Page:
West Africa’s Conflict And Climate Emergency Is A Worsening Humanitarian Crisis The World Hears Little About

When floods destroyed Gabkoro’s house and farmland in Nara, Mali, this year, Islamic Relief’s cash vouchers meant families like his could replace vital items such as blankets, cookware and hygiene items.
When floods destroyed Gabkoro’s house and farmland in Nara, Mali, this year, Islamic Relief’s cash vouchers meant families like his could replace vital items such as blankets, cookware and hygiene items.

West Africa faces what is arguably the worst humanitarian crisis that most people have never heard of. Since 2012, escalating violence and insecurity in the region have been forcing people from their homes in a desperate search for safety. In Mali and Niger alone, around seven million people need humanitarian assistance, many of them women and children living in hard-to-reach areas.
The climate emergency is also devastating lives and livelihoods, especially in the arid Sahel region. Vital infrastructure has deteriorated, and uprooted families are left without access to even basic social services. Many depend on agriculture or fishing but desertification, erratic rains, drought and flooding have pushed them to the brink of survival.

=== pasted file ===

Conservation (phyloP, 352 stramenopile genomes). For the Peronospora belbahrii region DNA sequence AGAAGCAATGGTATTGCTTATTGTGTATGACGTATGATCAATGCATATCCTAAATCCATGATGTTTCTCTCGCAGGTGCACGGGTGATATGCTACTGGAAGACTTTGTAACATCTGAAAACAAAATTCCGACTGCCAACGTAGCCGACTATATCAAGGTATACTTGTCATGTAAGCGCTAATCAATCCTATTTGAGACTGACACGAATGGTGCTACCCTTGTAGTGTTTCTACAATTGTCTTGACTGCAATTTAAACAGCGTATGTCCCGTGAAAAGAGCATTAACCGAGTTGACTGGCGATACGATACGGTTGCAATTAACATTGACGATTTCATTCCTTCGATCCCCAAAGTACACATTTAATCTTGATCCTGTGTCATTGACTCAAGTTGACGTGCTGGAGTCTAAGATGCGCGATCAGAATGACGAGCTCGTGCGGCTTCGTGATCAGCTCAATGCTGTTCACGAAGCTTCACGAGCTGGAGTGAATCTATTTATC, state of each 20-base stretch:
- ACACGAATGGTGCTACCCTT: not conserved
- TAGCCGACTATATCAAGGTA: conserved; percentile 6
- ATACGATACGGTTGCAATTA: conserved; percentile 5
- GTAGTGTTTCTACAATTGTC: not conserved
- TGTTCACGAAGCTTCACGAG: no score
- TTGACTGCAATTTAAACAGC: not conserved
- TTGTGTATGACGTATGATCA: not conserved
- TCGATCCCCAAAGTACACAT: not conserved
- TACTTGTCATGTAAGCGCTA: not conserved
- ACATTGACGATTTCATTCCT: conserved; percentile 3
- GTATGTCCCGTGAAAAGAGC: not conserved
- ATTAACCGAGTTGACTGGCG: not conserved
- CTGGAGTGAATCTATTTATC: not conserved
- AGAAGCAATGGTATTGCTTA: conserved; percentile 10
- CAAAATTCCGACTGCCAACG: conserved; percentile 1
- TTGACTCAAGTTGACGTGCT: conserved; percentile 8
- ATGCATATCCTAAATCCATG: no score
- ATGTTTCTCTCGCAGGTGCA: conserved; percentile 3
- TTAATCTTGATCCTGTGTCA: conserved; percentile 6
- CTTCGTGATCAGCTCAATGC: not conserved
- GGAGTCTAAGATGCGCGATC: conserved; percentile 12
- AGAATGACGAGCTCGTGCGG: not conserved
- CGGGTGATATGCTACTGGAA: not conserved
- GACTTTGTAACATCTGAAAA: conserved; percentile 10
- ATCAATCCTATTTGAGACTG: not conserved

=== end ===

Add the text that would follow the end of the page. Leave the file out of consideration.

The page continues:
“In Mali one in four people do not know where their next meal is coming from. In Niger an estimated nine million people live in extreme poverty.”
The global humanitarian response to the West Africa crisis is grossly underfunded, but Islamic Relief is doing all it can to help. We began working in Mali in 1997, helping people affected by civil war. Eight years later we launched operations in neighboring Niger, responding to the food crisis.
In 2019 Islamic Relief supported over 211,000 people in Mali and Niger through 49 program including:

Lifesaving humanitarian relief

Islamic Relief’s emergency interventions are a lifeline for those affected by conflict and natural disasters that are increasing in frequency and intensity due to climate change. Our projects include food assistance, shelter and raising community awareness of protection issues.

Life-changing sustainable development

We work closely with communities not just in times of disaster but also long term to improve their lives and futures. In Mali we help families living in poverty adapt to the changing climate so they have regular access to food and can earn a reliable living. We also help reduce the worst effects of disasters and improve access to water, sanitation and hygiene.

Empowering women and children

In Mali and Niger we are building the capacity of vulnerable communities so they can claim their rights. We use a faith-based approach to increase awareness of the harm caused by gender-based violence and child protection issues. We also give the families of orphaned children a regular allowance to meet their basic needs and ensure vulnerable children are not disadvantaged.


“We came together because we needed support,” says Idrissa, a fisherman for 20 years and now part of a cooperative group in Niger’s Tillaberi region.